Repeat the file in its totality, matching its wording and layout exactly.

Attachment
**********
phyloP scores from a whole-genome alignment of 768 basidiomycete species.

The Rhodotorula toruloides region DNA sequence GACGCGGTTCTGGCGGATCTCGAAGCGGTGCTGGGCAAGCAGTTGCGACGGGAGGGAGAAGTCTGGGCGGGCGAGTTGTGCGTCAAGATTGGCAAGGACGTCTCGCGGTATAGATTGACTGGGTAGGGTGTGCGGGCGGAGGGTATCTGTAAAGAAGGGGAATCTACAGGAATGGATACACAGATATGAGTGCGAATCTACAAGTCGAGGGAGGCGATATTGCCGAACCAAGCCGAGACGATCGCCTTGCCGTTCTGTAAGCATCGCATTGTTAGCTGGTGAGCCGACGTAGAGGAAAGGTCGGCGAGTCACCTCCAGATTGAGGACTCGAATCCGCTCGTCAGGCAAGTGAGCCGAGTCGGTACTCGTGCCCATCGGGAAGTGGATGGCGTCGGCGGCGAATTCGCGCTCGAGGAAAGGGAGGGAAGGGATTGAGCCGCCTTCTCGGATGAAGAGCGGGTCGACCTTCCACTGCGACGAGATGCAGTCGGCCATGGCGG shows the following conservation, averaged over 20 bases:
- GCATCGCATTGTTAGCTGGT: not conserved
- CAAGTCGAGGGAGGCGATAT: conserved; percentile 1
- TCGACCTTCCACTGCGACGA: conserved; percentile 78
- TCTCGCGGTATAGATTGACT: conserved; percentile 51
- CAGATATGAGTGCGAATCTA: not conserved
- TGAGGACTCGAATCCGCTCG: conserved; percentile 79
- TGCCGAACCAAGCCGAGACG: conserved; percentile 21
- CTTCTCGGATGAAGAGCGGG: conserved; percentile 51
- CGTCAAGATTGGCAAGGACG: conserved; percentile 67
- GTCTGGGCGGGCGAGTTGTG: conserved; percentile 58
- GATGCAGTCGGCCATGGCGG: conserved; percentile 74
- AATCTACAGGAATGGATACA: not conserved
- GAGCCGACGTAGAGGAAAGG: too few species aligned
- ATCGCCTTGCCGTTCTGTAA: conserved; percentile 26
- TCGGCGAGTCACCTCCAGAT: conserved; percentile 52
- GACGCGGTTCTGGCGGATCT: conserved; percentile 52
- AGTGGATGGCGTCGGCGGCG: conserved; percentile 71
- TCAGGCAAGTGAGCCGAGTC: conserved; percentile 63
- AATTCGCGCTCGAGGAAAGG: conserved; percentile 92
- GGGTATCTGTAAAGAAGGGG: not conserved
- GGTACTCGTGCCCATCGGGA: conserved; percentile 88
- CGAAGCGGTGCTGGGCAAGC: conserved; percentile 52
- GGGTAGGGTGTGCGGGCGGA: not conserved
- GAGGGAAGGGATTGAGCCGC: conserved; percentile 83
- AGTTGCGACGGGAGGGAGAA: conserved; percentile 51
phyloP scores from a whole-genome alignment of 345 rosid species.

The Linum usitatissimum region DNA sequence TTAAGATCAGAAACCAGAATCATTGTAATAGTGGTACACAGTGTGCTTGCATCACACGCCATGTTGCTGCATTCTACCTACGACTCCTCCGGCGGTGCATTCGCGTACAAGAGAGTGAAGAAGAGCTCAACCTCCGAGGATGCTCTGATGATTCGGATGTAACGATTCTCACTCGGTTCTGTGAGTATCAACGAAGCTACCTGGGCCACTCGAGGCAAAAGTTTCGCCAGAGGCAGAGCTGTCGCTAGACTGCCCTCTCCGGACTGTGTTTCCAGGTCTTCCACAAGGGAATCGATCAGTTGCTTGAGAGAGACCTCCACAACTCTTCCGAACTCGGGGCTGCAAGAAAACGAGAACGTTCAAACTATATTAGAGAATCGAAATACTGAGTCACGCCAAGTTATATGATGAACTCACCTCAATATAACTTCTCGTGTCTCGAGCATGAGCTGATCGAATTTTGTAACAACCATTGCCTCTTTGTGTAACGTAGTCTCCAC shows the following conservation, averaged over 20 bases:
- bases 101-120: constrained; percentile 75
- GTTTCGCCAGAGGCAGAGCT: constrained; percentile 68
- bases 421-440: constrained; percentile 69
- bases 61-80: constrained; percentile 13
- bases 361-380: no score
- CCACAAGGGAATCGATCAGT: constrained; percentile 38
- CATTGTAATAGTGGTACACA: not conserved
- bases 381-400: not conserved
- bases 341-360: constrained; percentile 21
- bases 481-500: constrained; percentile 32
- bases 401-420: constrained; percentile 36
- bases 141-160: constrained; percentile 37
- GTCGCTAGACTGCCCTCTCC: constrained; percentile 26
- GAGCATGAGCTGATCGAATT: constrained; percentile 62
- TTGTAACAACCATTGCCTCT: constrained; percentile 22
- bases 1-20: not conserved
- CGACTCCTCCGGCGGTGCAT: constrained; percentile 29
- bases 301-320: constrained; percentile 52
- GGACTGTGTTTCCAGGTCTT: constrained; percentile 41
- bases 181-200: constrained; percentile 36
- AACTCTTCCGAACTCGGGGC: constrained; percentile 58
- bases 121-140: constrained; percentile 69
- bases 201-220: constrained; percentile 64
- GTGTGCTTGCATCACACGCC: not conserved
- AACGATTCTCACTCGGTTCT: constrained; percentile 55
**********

phyloP scores from a whole-genome alignment of 768 basidiomycete species.

The Rhodotorula toruloides region DNA sequence GACGCGGTTCTGGCGGATCTCGAAGCGGTGCTGGGCAAGCAGTTGCGACGGGAGGGAGAAGTCTGGGCGGGCGAGTTGTGCGTCAAGATTGGCAAGGACGTCTCGCGGTATAGATTGACTGGGTAGGGTGTGCGGGCGGAGGGTATCTGTAAAGAAGGGGAATCTACAGGAATGGATACACAGATATGAGTGCGAATCTACAAGTCGAGGGAGGCGATATTGCCGAACCAAGCCGAGACGATCGCCTTGCCGTTCTGTAAGCATCGCATTGTTAGCTGGTGAGCCGACGTAGAGGAAAGGTCGGCGAGTCACCTCCAGATTGAGGACTCGAATCCGCTCGTCAGGCAAGTGAGCCGAGTCGGTACTCGTGCCCATCGGGAAGTGGATGGCGTCGGCGGCGAATTCGCGCTCGAGGAAAGGGAGGGAAGGGATTGAGCCGCCTTCTCGGATGAAGAGCGGGTCGACCTTCCACTGCGACGAGATGCAGTCGGCCATGGCGG shows the following conservation, averaged over 20 bases:
- GCATCGCATTGTTAGCTGGT: not conserved
- CAAGTCGAGGGAGGCGATAT: conserved; percentile 1
- TCGACCTTCCACTGCGACGA: conserved; percentile 78
- TCTCGCGGTATAGATTGACT: conserved; percentile 51
- CAGATATGAGTGCGAATCTA: not conserved
- TGAGGACTCGAATCCGCTCG: conserved; percentile 79
- TGCCGAACCAAGCCGAGACG: conserved; percentile 21
- CTTCTCGGATGAAGAGCGGG: conserved; percentile 51
- CGTCAAGATTGGCAAGGACG: conserved; percentile 67
- GTCTGGGCGGGCGAGTTGTG: conserved; percentile 58
- GATGCAGTCGGCCATGGCGG: conserved; percentile 74
- AATCTACAGGAATGGATACA: not conserved
- GAGCCGACGTAGAGGAAAGG: too few species aligned
- ATCGCCTTGCCGTTCTGTAA: conserved; percentile 26
- TCGGCGAGTCACCTCCAGAT: conserved; percentile 52
- GACGCGGTTCTGGCGGATCT: conserved; percentile 52
- AGTGGATGGCGTCGGCGGCG: conserved; percentile 71
- TCAGGCAAGTGAGCCGAGTC: conserved; percentile 63
- AATTCGCGCTCGAGGAAAGG: conserved; percentile 92
- GGGTATCTGTAAAGAAGGGG: not conserved
- GGTACTCGTGCCCATCGGGA: conserved; percentile 88
- CGAAGCGGTGCTGGGCAAGC: conserved; percentile 52
- GGGTAGGGTGTGCGGGCGGA: not conserved
- GAGGGAAGGGATTGAGCCGC: conserved; percentile 83
- AGTTGCGACGGGAGGGAGAA: conserved; percentile 51
phyloP scores from a whole-genome alignment of 345 rosid species.

The Linum usitatissimum region DNA sequence TTAAGATCAGAAACCAGAATCATTGTAATAGTGGTACACAGTGTGCTTGCATCACACGCCATGTTGCTGCATTCTACCTACGACTCCTCCGGCGGTGCATTCGCGTACAAGAGAGTGAAGAAGAGCTCAACCTCCGAGGATGCTCTGATGATTCGGATGTAACGATTCTCACTCGGTTCTGTGAGTATCAACGAAGCTACCTGGGCCACTCGAGGCAAAAGTTTCGCCAGAGGCAGAGCTGTCGCTAGACTGCCCTCTCCGGACTGTGTTTCCAGGTCTTCCACAAGGGAATCGATCAGTTGCTTGAGAGAGACCTCCACAACTCTTCCGAACTCGGGGCTGCAAGAAAACGAGAACGTTCAAACTATATTAGAGAATCGAAATACTGAGTCACGCCAAGTTATATGATGAACTCACCTCAATATAACTTCTCGTGTCTCGAGCATGAGCTGATCGAATTTTGTAACAACCATTGCCTCTTTGTGTAACGTAGTCTCCAC shows the following conservation, averaged over 20 bases:
- bases 101-120: constrained; percentile 75
- GTTTCGCCAGAGGCAGAGCT: constrained; percentile 68
- bases 421-440: constrained; percentile 69
- bases 61-80: constrained; percentile 13
- bases 361-380: no score
- CCACAAGGGAATCGATCAGT: constrained; percentile 38
- CATTGTAATAGTGGTACACA: not conserved
- bases 381-400: not conserved
- bases 341-360: constrained; percentile 21
- bases 481-500: constrained; percentile 32
- bases 401-420: constrained; percentile 36
- bases 141-160: constrained; percentile 37
- GTCGCTAGACTGCCCTCTCC: constrained; percentile 26
- GAGCATGAGCTGATCGAATT: constrained; percentile 62
- TTGTAACAACCATTGCCTCT: constrained; percentile 22
- bases 1-20: not conserved
- CGACTCCTCCGGCGGTGCAT: constrained; percentile 29
- bases 301-320: constrained; percentile 52
- GGACTGTGTTTCCAGGTCTT: constrained; percentile 41
- bases 181-200: constrained; percentile 36
- AACTCTTCCGAACTCGGGGC: constrained; percentile 58
- bases 121-140: constrained; percentile 69
- bases 201-220: constrained; percentile 64
- GTGTGCTTGCATCACACGCC: not conserved
- AACGATTCTCACTCGGTTCT: constrained; percentile 55